A nearly 200-pound piece of metal broke off an engine of a Northwest Airlines jet Saturday afternoon and landed in an Inver Grove Heights, Minn., field, about 100 yards from a home.
The part that fell off is a "thrust reverser nozzle," used to slow the plane on landing. It fell off a DC-10 flying from Minneapolis-St. Paul to Honolulu, landing near the intersection of South Robert Trail and 70th Street.
No one on the ground was injured, police said, and federal authorities say the plane landed without incident in Hawaii. An anonymous caller reported the incident about 3:45 p.m. Saturday, said Sgt. Greg Olson of the Inver Grove Heights Police Department.
A serial number on the part shows it belongs to Northwest. Pilots did not notice the part missing until they reached Hawaii, said Elizabeth Isham Cory, a Federal Aviation Administration spokeswoman. She said the agency has launched an investigation. "It is a very unusual event," Cory said. "In all these situations, we look into what happened and why."
The part had been deactivated, the FAA said, and the plane had another thrust reverser in use. Hal Myers, a spokesman with the Air Line Pilots Association at Northwest, said it's not unusual to fly aircraft with deactivated equipment in place as long as there's no safety issue.
The plane involved has no history of accidents, Cory said. It was manufactured by McDonnell-Douglas in 1974, according to FAA records.
Since 1997, some 20 service difficulty reports about the plane -- registration number N233NW -- have been filed with the FAA. A dozen involved corrosion that was found in various parts of the plane and repaired during the course of regular maintenance checks.
The FAA investigation likely will take several weeks to complete. What could happen to Northwest? "It's too early to say," said Cory. If found to be at fault, the airline could be fined.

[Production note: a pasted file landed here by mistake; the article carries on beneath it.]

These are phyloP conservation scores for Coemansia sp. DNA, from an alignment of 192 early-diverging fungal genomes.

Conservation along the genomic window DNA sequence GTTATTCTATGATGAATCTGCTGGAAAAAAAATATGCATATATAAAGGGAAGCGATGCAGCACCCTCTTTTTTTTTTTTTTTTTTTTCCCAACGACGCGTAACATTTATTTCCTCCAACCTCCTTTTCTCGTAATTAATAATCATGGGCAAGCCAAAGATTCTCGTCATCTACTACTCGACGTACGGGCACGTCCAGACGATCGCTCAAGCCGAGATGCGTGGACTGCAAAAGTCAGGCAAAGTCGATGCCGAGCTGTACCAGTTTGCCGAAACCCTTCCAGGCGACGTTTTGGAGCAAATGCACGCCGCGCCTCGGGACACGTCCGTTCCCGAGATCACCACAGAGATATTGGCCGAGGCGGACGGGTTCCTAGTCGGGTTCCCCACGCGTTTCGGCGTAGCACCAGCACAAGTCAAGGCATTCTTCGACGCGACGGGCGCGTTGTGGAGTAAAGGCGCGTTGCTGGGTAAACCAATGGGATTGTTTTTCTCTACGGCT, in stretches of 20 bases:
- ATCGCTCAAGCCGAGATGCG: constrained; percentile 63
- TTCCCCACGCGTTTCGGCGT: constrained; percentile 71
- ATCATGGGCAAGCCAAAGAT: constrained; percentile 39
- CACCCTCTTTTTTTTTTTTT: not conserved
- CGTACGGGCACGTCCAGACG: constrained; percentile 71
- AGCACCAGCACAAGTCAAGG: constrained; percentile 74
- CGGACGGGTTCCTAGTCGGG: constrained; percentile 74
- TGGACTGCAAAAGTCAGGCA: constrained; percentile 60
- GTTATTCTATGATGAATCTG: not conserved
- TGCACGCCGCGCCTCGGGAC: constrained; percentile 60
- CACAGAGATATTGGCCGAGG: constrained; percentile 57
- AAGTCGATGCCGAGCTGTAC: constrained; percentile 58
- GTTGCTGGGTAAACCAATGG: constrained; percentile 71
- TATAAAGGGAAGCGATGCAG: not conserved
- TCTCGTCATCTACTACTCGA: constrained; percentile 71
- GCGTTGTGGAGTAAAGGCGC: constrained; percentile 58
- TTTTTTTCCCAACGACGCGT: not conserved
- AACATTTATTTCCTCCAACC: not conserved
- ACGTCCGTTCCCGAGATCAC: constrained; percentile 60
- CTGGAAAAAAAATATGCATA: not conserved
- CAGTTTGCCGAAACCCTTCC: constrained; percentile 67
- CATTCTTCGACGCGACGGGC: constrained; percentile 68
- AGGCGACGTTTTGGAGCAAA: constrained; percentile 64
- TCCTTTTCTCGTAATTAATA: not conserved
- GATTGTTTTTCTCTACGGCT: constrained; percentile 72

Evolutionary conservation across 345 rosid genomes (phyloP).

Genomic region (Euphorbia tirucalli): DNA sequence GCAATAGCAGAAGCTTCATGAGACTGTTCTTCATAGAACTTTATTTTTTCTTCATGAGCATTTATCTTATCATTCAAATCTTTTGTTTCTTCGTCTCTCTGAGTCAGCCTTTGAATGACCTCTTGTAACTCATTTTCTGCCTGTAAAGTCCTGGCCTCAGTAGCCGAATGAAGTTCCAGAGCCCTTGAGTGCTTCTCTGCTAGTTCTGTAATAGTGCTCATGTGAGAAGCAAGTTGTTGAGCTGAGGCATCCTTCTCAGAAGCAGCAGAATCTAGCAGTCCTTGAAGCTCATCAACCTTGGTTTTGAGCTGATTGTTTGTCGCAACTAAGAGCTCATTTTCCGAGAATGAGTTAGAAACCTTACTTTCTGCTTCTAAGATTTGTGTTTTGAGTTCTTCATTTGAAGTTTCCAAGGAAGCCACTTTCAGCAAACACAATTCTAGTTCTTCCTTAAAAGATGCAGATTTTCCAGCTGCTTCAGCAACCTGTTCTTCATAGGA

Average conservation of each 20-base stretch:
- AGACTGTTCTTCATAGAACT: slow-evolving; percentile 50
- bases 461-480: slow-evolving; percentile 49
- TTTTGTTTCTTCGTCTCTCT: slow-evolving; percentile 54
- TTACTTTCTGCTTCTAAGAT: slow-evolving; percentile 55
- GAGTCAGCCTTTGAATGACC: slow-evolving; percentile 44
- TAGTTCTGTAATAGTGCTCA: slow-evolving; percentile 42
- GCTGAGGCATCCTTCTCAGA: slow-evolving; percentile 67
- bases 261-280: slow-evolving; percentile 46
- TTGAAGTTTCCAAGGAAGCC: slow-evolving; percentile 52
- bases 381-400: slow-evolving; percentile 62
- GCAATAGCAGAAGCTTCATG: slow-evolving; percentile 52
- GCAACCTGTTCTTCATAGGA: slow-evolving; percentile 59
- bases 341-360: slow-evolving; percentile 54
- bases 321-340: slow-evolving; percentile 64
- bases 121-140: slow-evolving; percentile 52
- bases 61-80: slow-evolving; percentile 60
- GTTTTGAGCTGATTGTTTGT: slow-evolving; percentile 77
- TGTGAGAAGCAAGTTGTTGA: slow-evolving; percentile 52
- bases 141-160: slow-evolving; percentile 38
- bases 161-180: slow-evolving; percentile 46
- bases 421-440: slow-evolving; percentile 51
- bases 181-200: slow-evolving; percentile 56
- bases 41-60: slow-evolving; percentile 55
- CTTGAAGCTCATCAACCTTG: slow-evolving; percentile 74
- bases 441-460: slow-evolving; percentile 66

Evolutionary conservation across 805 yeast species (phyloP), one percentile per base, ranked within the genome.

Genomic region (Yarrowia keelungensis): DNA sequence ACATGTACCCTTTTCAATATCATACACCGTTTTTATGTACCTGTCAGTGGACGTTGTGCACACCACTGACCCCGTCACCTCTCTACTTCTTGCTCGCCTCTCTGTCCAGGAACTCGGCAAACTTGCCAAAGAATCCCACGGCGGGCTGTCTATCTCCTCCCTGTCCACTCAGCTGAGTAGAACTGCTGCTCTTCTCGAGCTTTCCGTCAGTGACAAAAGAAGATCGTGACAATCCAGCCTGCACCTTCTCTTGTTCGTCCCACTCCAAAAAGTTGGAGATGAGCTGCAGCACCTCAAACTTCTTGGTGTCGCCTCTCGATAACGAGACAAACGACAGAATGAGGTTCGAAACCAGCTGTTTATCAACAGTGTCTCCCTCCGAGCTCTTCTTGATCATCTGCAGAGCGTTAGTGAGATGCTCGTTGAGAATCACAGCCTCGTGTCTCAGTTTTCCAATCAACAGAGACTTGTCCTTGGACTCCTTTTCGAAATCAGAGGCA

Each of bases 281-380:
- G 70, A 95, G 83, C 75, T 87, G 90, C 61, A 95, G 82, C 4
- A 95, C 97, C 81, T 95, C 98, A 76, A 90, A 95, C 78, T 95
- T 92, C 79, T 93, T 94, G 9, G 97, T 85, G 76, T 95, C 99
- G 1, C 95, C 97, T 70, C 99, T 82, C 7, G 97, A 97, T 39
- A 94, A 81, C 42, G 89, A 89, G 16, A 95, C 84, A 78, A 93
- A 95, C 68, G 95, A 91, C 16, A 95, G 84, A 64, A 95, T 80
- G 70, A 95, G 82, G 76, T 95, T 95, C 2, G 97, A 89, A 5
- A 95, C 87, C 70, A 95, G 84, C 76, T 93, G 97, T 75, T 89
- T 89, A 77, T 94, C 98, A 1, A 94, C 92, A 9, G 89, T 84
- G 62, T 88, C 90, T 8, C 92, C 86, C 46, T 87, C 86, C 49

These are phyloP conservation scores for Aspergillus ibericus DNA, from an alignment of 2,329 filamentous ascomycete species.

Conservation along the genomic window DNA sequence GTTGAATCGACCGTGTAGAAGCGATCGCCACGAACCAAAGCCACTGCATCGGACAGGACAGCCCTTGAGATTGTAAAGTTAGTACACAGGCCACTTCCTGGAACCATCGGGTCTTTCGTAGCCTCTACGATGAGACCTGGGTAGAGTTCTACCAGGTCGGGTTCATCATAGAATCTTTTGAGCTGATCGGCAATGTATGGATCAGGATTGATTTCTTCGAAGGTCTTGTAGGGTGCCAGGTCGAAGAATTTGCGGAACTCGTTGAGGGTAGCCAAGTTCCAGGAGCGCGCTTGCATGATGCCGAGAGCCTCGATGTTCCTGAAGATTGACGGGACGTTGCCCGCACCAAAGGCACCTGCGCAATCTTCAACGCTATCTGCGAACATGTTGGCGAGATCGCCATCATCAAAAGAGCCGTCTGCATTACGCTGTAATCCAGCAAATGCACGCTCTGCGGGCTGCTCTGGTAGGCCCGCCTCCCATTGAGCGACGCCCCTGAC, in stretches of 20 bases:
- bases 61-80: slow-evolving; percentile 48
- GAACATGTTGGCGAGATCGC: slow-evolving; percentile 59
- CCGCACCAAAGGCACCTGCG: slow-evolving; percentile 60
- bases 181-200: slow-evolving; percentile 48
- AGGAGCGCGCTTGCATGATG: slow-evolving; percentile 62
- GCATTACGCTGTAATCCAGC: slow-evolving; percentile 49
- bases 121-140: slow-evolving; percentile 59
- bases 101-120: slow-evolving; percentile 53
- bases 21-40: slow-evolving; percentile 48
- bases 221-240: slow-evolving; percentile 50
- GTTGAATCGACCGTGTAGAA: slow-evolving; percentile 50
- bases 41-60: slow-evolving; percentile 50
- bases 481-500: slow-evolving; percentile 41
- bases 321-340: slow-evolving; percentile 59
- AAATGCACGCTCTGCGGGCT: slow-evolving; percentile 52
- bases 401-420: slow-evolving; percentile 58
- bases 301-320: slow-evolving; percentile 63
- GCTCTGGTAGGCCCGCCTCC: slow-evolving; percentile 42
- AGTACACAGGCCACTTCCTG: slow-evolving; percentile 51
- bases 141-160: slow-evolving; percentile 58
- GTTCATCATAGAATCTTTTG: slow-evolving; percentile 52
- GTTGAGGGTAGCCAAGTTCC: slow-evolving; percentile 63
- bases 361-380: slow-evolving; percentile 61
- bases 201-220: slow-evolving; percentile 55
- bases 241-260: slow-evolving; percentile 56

Eagan, Minn.-based Northwest didn't have much to say about the incident. "All I can tell you is that we are cooperating with the FAA investigation," said spokeswoman Mary Stanik.
In recent years, the plane involved has been maintained in Singapore, the union for Northwest's mechanics said.
"We have not overhauled our DC-10s in years," said local union President Ted Ludwig. "We don't do anything to them anymore. ... I can't say outsourcing caused this. But I can say that we don't maintain these aircraft."
Mechanics have criticized Northwest for using outside firms to perform certain maintenance on its planes while laying off its in-house mechanics. Outside maintenance work often is poorly done, leaders of the mechanics union have alleged. Northwest and the FAA dismiss the allegations, arguing outsourced maintenance work is up to snuff. Northwest on Monday said in a statement that "outsourced maintenance and in-house maintenance have the same quality standards."
In the past few years, Northwest has cut 3,700 mechanics and related workers while sending an increasing amount of maintenance work to outside companies.
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